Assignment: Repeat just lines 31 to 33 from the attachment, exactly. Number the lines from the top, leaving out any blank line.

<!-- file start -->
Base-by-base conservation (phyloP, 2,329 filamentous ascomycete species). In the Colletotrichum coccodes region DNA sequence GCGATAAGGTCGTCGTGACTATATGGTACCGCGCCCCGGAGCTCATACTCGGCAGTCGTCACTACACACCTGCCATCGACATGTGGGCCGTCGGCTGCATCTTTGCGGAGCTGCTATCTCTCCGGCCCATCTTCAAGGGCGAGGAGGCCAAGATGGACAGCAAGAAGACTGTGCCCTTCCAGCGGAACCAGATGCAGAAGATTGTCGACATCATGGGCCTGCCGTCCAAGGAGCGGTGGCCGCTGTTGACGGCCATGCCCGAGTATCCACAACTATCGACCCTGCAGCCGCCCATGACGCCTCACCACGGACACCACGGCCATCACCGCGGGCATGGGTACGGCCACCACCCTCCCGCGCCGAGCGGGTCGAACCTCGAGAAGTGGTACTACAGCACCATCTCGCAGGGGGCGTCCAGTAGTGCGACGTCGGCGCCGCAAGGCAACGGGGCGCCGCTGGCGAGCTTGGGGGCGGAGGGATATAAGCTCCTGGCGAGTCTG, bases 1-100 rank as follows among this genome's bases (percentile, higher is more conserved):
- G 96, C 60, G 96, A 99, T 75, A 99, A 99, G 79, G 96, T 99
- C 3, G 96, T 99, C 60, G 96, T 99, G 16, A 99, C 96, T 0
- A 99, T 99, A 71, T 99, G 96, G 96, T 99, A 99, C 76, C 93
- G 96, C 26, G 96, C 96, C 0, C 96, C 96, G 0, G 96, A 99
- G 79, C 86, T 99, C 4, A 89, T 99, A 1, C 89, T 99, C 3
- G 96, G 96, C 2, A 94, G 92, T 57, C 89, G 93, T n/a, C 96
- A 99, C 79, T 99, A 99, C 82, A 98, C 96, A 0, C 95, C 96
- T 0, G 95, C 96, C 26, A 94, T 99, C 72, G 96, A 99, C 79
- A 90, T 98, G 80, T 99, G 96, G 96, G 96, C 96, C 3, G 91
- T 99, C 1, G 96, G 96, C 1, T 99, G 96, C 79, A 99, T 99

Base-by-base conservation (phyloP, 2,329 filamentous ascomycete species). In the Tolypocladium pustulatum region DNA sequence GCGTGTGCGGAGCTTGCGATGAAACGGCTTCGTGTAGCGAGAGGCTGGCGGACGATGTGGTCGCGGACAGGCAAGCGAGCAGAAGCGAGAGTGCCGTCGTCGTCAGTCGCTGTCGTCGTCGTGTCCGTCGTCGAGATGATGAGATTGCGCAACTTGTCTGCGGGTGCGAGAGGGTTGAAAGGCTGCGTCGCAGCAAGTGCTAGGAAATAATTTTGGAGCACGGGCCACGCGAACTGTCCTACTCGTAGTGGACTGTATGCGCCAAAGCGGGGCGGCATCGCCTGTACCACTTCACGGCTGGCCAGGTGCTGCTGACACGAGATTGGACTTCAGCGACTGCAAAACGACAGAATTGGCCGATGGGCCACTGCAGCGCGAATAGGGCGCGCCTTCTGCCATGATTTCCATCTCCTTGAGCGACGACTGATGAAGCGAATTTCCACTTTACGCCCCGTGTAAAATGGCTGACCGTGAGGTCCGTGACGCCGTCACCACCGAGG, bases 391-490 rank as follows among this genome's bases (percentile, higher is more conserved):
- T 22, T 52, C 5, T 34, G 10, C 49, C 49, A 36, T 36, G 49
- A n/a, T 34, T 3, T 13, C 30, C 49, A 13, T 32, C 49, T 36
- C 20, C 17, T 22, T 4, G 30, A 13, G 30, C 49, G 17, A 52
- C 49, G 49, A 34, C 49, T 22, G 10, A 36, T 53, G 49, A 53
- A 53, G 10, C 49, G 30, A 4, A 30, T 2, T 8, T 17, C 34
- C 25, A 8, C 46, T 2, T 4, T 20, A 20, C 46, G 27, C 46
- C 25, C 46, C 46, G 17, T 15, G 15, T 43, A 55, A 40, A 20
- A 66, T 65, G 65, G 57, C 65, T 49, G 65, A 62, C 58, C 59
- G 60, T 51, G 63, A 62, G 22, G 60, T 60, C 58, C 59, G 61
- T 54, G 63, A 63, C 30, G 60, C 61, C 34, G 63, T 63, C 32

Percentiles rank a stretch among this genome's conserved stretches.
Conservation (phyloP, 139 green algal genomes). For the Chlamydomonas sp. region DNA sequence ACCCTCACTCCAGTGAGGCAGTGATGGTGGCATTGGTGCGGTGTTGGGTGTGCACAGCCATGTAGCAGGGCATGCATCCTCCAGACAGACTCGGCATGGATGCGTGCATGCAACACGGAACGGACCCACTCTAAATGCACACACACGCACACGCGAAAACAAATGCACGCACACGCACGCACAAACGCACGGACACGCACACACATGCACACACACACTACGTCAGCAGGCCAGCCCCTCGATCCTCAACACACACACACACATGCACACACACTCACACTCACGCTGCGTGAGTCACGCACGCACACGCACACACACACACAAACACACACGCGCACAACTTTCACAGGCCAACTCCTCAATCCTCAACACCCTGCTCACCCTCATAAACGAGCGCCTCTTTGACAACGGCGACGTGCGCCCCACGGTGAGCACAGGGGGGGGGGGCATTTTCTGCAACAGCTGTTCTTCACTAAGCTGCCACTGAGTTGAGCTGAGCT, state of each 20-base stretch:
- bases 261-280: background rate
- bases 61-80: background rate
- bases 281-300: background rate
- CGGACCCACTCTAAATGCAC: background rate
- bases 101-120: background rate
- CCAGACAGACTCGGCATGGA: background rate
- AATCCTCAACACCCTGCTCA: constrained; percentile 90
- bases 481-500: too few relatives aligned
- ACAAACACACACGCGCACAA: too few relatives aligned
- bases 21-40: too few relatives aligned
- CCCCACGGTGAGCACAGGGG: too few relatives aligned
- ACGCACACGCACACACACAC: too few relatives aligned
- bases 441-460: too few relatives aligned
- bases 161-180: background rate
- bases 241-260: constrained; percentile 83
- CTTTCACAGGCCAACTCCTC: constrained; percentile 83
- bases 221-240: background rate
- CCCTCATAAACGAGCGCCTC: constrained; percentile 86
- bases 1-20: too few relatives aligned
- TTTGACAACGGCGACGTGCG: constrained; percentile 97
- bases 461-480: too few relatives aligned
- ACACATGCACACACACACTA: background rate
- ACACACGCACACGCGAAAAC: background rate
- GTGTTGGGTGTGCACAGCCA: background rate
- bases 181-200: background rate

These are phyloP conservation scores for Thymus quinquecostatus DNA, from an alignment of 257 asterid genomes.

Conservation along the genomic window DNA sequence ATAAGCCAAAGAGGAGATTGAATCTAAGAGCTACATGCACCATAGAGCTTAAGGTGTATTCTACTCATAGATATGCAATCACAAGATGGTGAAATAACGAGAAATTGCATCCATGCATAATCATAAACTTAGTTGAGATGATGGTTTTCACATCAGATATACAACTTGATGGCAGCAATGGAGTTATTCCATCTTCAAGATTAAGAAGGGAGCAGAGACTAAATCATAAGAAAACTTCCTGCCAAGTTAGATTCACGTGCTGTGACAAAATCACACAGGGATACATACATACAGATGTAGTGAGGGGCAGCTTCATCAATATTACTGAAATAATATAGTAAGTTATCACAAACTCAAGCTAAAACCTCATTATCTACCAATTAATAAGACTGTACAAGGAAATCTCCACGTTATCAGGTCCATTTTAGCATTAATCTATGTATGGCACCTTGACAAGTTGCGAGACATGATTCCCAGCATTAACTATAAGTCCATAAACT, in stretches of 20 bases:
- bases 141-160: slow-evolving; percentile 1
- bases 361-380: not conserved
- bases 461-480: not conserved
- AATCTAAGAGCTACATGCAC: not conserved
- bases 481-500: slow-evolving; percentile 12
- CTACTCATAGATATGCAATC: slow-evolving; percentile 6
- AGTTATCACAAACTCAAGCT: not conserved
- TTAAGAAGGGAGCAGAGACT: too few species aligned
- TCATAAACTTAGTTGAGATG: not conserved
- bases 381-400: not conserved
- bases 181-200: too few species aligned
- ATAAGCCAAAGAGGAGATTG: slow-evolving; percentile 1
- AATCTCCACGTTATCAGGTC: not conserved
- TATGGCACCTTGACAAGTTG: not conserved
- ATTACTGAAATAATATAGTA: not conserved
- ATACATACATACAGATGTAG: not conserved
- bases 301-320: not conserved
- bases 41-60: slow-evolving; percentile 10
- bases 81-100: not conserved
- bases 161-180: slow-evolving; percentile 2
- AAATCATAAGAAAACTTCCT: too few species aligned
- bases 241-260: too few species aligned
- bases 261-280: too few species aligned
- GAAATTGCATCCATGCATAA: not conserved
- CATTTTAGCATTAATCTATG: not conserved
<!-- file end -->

- AATCCTCAACACCCTGCTCA: constrained; percentile 90
- bases 481-500: too few relatives aligned
- ACAAACACACACGCGCACAA: too few relatives aligned